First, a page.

New worldwide classification system facilitates treatment and research for women with abnormal uterine bleeding

There is inconsistency in the terminology used to describe abnormal uterine bleeding (AUB) among nongravid women of reproductive age. In an effort to close that gap, a multinational group of clinicians and investigators from 6 continents and 17 countries have created a new classification system, with a particular emphasis on including participants from low- as well as higher-income countries.

The classification system, which was published recently in the International Journal of Gynaecology and Obstetrics, is to be used[s2If !is_user_logged_in()]…

[/s2If][s2If is_user_logged_in()] worldwide by both clinicians and researchers who treat and investigate AUB in women of reproductive age.

Key Point: The absence of a universally accepted method for classifying abnormal uterine bleeding hampers both investigation and management of the condition. This proposed classification creates a practical system that could be used by clinicians in most countries worldwide to classify patients readily and consistently. It also has an easy to remember and pronounce name: PALM-COEIN (pronounced “pahm-koin”).

“Research into the causes and appropriate investigation and treatment has been hampered by confusing and inconsistently applied nomenclature and the absence of a standardized classification system to help guide both investigators and educators,” said Malcolm G. Munro, MD, FRCS(c), FACOG, lead author of the study.

“The new FIGO systems for nomenclature and classification of causes have been developed with input from Indian physicians, and others worldwide, in an attempt to develop unambiguous and easily translated terms and definitions,” Munro said. “Hopefully these efforts will result in improved design and interpretation of basic science and clinical research, and provide the opportunity for greater clarity in the realm of education of both providers and patients.”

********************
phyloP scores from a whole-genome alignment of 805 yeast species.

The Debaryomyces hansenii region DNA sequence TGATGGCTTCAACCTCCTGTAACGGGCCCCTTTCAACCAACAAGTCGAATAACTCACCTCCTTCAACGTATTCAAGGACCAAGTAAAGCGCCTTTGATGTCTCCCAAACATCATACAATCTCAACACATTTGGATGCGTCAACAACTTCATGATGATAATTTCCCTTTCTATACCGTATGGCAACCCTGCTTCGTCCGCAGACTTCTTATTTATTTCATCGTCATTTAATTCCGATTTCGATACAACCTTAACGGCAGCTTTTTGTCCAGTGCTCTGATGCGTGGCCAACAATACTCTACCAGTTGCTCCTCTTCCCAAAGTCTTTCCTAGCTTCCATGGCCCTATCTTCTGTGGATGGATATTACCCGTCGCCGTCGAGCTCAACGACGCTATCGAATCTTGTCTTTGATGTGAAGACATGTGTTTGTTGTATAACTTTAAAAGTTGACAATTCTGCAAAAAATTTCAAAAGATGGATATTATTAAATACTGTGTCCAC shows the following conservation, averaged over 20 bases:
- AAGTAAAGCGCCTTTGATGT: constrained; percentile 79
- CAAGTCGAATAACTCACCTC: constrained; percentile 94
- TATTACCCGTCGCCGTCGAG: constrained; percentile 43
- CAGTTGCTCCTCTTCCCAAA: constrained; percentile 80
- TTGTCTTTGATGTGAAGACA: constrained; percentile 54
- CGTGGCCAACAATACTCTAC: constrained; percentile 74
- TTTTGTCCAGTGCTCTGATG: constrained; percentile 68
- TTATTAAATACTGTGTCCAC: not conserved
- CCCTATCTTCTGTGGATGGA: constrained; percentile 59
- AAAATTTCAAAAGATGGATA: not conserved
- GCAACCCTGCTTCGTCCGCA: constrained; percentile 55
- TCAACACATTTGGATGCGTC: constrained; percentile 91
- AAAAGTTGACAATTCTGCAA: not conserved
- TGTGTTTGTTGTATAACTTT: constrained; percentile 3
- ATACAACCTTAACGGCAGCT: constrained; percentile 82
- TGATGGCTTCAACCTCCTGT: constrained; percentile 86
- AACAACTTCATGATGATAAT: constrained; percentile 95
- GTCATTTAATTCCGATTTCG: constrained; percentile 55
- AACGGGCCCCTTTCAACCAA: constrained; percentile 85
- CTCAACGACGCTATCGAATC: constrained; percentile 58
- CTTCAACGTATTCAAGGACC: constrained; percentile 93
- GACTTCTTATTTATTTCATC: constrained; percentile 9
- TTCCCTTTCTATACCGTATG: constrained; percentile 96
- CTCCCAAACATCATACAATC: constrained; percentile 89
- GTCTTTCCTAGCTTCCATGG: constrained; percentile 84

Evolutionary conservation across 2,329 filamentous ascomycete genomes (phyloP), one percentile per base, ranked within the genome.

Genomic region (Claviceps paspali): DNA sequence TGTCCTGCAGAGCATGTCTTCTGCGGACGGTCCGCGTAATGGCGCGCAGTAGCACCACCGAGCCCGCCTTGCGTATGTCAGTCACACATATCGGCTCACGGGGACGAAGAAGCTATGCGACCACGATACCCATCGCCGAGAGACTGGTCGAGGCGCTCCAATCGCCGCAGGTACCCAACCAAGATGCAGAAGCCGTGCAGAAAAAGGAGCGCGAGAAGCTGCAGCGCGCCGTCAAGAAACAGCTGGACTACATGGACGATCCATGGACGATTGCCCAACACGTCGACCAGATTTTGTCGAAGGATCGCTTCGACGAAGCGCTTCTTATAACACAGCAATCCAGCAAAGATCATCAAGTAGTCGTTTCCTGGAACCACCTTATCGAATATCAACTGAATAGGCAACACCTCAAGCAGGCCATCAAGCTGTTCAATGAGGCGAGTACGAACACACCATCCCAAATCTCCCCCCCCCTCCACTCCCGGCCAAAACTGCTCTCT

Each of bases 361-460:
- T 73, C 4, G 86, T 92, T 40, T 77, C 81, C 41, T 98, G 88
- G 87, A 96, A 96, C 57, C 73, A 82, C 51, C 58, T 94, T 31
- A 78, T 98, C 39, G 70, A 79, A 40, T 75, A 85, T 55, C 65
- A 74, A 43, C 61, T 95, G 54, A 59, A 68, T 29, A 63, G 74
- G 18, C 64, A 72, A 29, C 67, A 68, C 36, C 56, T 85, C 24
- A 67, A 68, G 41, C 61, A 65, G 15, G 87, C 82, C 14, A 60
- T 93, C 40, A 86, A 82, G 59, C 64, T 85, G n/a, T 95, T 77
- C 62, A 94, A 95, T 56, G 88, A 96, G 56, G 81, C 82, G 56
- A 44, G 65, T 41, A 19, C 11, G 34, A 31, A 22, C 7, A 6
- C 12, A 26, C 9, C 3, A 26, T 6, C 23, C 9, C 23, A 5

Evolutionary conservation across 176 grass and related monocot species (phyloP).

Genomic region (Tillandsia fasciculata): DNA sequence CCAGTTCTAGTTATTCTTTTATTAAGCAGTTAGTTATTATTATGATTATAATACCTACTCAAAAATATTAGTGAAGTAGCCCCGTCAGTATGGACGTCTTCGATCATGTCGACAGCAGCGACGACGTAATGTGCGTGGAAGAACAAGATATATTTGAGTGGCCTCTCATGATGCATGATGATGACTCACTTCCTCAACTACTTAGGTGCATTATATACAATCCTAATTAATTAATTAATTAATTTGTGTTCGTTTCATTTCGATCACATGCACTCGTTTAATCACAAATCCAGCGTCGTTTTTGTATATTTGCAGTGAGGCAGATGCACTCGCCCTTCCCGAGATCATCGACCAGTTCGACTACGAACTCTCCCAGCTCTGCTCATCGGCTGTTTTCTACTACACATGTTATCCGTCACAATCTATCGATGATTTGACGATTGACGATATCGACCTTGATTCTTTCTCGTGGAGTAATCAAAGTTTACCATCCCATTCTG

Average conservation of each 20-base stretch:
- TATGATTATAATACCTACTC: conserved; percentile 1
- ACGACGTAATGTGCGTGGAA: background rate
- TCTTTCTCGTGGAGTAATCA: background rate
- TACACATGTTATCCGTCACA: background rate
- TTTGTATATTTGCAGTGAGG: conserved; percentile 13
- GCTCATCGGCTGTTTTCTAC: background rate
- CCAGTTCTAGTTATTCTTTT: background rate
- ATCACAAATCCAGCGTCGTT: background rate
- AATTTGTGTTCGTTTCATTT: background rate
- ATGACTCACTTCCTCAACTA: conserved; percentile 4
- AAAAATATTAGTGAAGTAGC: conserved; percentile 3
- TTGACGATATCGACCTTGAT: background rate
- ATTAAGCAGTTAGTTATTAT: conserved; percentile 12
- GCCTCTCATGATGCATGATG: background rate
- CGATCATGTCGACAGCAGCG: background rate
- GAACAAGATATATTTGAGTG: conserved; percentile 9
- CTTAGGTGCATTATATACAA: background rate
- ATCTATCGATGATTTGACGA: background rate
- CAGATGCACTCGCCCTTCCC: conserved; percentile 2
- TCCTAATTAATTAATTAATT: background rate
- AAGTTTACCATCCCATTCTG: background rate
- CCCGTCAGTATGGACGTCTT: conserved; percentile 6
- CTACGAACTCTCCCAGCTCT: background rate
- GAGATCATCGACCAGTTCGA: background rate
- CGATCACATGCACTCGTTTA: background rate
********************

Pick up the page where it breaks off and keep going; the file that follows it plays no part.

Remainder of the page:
PALM-COEIN

The paper presents the PALM-COEIN classification system, which has been approved by the International Federation of Gynecology and Obstetrics (FIGO) Executive Board as a FIGO classification system. The easy to remember and pronounce acronym PALM-COEIN (pronounced “pahm-koin”) includes 9 main categories that are arranged according to the acronym: polyp; adenomyosis; leiomyoma; malignancy and hyperplasia; coagulopathy; ovulatory dysfunction; endometrial; iatrogenic; not yet classified. In general, the PALM group has discrete entities that can be measured visually (structural); and the COEIN group has entities that are not defined by imaging (nonstructural).


“The new FIGO systems for nomenclature and classification of causes have been developed with input from Indian physicians, and others worldwide, in an attempt to develop unambiguous and easily translated terms and definitions.”
-Malcolm G. Munro, MD, FRCS(c), FACOG, lead author of the PALM-COEIN study for the International Federation of Gynecology and Obstetrics


The authors of the classification system, representing the FIGO Working Group on Menstrual Disorders, agreed upon specific terminology (eg, abnormal uterine bleeding) and some long-standing but outdated terms were discarded (eg, menorrhagia). The group also discussed the importance of ensuring that the system was applicable in the whole spectrum of healthcare environments worldwide—in both low- and high-income countries.

The concept behind the classification system was to have a “living” document, which will be analyzed and revised periodically. The group specifically recommends “periodic modification and occasional substantial revision depending on advances in knowledge and technology.”

Source: Munro MG, Critchley HO, Broder MS, et al, for the FIGO Working Group on Menstrual Disorders. FIGO classification system (PALM-COEIN) for causes of abnormal uterine bleeding in nongravid women of reproductive age. Int J Gynaecol Obstet. 2011;113(1):3-13.

Access the original journal information here:
http://www.ncbi.nlm.nih.gov/pubmed/21316671\
Journal publishers are independent from mdCurrent-India and may require a subscription or charge a fee to download the full article.

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